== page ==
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Houttekier v. Commissioner of Social Security

United States District Court, E.D. Michigan, Southern Division

June 12, 2017

DENISE K. HOUTTEKIER, Plaintiff,
v.
COMMISSIONER OF SOCIAL SECURITY, Defendant.

          David M. Lawson, Judge

          REPORT AND RECOMMENDATION ON CROSS-MOTIONS FOR SUMMARY JUDGMENT [16, 19]

          DAVID R. GRAND United States Magistrate Judge

         Plaintiff Denise K. Houttekier (“Houttekier”) brings this action pursuant to 42 U.S.C. § 405(g), challenging the final decision of Defendant Commissioner of Social Security (“Commissioner”) denying her application for Supplemental Security Income (“SSI”) under the Social Security Act (the “Act”). Both parties have filed summary judgment motions [16, 19], which have been referred to this Court for a Report and Recommendation pursuant to 28 U.S.C. § 636(b)(1)(B).

         I. RECOMMENDATION

         For the reasons set forth below, the Court finds that the Administrative Law Judge's (“ALJ”) conclusion that Houttekier is not disabled under the Act is not supported by substantial evidence. Accordingly, the Court recommends that the Commissioner's Motion for Summary Judgment [19] be DENIED, Houttekier's Motion for Summary Judgment [16] be GRANTED IN PART to the extent it seeks remand and DENIED IN PART to the extent it seeks an award of benefits, and that, pursuant to sentence four of 42 U.S.C. § 405(g), this case be REMANDED to the ALJ for further proceedings consistent with this Recommendation.

         II. REPORT

         A. Procedural History

         On March 19, 2014, Houttekier filed an application for SSI, alleging a disability onset date of December 1, 2011.[1] (Tr. 183-89). This application was denied initially on June 16, 2014. (Tr. 127-30). Houttekier filed a timely request for an administrative hearing, which was held on July 23, 2015, before ALJ Paul Sher. (Tr. 69-115). Houttekier, who was represented by non-attorney representative Dannelly Smith, testified at the hearing, as did vocational expert Amy Kutschbach. (Id.). On September 8, 2015, the ALJ issued a written decision finding that Houttekier is not disabled under the Act. (Tr. 54-63). On July 12, 2016, the Appeals Council denied review. (Tr. 1-6). Houttekier timely filed for judicial review of the final decision on September 7, 2016. (Doc. #1).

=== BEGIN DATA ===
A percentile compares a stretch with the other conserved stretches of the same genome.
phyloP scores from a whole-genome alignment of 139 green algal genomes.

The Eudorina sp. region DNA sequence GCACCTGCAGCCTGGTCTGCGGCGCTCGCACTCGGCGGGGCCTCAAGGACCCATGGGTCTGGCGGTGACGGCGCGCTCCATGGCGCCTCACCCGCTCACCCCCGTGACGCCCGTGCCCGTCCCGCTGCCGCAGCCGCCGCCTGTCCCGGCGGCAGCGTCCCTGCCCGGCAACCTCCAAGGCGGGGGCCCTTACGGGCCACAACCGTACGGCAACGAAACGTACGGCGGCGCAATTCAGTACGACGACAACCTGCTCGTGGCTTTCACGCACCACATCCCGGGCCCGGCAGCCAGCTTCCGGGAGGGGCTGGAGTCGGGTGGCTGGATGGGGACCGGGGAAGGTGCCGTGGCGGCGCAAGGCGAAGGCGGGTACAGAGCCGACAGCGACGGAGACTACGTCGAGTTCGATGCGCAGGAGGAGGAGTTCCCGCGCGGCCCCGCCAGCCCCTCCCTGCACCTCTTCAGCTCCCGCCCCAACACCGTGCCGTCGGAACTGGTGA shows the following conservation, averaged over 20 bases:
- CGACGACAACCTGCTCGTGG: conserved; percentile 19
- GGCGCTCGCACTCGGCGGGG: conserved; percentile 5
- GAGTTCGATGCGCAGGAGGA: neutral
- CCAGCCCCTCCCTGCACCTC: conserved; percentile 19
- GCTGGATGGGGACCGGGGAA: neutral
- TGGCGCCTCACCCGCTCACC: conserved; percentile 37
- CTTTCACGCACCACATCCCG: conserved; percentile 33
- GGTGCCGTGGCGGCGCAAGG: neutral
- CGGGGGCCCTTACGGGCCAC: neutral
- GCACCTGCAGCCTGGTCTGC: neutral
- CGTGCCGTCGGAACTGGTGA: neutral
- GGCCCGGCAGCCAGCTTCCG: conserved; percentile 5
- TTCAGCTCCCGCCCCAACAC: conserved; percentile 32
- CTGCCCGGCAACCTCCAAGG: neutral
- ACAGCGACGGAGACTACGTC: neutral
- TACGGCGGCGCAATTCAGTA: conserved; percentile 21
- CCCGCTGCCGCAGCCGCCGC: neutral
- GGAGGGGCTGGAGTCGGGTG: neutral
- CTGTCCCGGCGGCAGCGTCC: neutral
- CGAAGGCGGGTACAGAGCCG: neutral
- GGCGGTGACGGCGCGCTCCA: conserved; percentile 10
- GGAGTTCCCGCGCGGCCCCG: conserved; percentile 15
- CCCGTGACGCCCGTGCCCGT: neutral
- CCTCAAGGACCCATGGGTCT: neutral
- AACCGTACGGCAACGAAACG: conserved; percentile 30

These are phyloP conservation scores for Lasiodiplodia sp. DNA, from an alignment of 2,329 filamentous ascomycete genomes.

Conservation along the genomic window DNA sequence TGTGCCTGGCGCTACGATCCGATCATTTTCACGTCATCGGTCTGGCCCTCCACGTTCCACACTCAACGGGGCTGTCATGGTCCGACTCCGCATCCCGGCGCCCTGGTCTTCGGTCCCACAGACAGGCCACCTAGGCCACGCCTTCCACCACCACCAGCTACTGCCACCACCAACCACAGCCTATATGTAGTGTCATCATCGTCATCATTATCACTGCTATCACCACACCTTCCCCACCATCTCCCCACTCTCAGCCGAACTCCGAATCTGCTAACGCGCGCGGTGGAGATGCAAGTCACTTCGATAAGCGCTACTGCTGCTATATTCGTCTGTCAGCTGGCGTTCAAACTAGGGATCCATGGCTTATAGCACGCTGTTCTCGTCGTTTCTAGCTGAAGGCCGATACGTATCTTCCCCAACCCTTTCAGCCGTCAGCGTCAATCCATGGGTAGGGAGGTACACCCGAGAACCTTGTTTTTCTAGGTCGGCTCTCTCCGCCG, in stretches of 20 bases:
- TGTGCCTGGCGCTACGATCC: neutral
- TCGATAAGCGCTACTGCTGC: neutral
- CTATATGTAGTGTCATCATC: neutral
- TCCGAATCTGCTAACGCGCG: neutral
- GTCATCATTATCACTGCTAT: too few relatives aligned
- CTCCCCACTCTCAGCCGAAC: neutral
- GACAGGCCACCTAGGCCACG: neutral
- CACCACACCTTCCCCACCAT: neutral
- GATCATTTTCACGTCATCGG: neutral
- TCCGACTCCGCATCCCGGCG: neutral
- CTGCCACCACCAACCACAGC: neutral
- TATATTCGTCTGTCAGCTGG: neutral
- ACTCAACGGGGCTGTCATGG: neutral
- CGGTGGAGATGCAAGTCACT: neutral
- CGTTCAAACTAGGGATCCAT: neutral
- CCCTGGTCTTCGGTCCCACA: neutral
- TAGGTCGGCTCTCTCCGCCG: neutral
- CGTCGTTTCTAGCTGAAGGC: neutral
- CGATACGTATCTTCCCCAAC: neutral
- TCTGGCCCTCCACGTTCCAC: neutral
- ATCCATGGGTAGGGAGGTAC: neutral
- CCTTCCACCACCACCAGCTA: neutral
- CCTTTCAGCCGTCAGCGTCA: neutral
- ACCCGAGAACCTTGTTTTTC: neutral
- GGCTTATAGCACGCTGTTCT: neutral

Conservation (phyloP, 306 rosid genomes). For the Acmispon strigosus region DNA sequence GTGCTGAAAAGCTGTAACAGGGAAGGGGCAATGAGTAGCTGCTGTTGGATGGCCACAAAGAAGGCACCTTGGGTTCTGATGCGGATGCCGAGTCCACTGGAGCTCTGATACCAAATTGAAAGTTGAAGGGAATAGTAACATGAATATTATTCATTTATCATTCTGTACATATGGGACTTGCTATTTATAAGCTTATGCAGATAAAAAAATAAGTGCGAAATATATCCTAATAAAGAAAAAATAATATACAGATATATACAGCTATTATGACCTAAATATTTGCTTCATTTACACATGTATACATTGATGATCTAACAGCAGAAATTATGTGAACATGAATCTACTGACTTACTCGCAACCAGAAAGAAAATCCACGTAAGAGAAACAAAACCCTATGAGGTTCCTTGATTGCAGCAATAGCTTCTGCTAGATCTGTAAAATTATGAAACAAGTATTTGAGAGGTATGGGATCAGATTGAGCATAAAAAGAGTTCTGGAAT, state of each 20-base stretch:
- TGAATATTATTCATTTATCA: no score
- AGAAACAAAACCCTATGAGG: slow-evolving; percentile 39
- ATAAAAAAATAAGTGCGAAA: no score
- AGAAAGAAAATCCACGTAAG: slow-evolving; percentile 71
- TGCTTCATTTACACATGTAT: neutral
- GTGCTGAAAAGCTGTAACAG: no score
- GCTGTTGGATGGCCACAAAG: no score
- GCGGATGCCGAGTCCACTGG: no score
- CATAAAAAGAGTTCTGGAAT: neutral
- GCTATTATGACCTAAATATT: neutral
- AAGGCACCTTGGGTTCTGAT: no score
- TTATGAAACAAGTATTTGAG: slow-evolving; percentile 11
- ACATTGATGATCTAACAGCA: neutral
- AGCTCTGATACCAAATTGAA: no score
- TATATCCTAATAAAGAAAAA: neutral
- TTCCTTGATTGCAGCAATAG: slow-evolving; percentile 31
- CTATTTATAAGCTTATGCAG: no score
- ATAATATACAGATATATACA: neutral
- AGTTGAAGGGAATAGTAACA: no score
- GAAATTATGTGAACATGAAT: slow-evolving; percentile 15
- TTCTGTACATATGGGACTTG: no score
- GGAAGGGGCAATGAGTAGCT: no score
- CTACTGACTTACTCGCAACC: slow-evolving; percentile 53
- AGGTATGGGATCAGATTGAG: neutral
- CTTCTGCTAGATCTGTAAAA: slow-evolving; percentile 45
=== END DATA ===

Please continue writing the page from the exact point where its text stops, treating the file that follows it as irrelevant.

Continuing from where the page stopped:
B. Framework for Disability Determinations

         Under the Act, SSI is available only for those who have a “disability.” See Colvin v. Barnhart, 475 F.3d 727, 730 (6th Cir. 2007). The Act defines “disability” as the:

inability to engage in any substantial gainful activity by reason of any medically determinable physical or mental impairment which can be expected to result in death or which has lasted or can be expected to last for a continuous period of not less than 12 months.

42 U.S.C. § 1382c(a)(3)(A). The Commissioner's regulations provide that a disability is to be determined through the application of a five-step sequential analysis:

Step One: If the claimant is currently engaged in substantial gainful activity, benefits are denied without further analysis.
Step Two: If the claimant does not have a severe impairment or combination of impairments that “significantly limits . . . physical or mental ability to do basic work activities, ” benefits are denied without further analysis.
Step Three: If the claimant is not performing substantial gainful activity, has a severe impairment that is expected to last for at least twelve months, and the severe impairment meets or equals one of the impairments listed in the regulations, the claimant is conclusively presumed to be disabled regardless of age, education, or work experience.
Step Four: If the claimant is able to perform his or her past relevant work, benefits are denied without further analysis.
Step Five: Even if the claimant is unable to perform his or her past relevant work, if other work exists in the national economy that the claimant can perform, in view of his or her age, education, and work experience, benefits are denied.

Scheuneman v. Comm'r of Soc. Sec., 2011 WL 6937331, at *7 (E.D. Mich. Dec. 6, 2011) (citing 20 C.F.R. § 404.1520); see also Heston v. Comm'r of Soc. Sec., 245 F.3d 528, 534 (6th Cir. 2001). “The burden of proof is on the claimant throughout the first four steps …. If the analysis reaches the fifth step without a finding that claimant is not disabled, the burden transfers to the [defendant].” Preslar v. Sec'y of Health & Human Servs., 14 F.3d 1107, 1110 (6th Cir. 1994).

         C. Background

         1. Houttekier's Reports and Testimony

         At the time of the administrative hearing, Houttekier was 49 years old, and at 5'7” tall, weighed approximately 240 pounds. (Tr. 75, 217). She was divorced and lived in a house with her boyfriend and the youngest of her three children. (Tr. 75-76, 80). She completed high school but had no further education. (Tr. 77, 218). Houttekier testified that she worked at the Salvation Army “for a couple months” in early 2014; aside from that, however, she has very little work history after high school, as she was a stay-at-home mother. (Tr. 78-80).

         Houttekier alleges disability primarily as a result of left knee pain, pain in both feet, and poor circulation in the toes on her left foot. (Tr. 82, 217). She has had multiple surgeries on her left knee - most recently in May of 2013.[2] (Tr. 83-84). She has difficulty sitting or standing for long periods of time and has to sit down on the couch and elevate her leg above waist-level “[e]veryday, all day” because her knee hurts so much. (Tr. 83-85). She takes Norco every six hours ...


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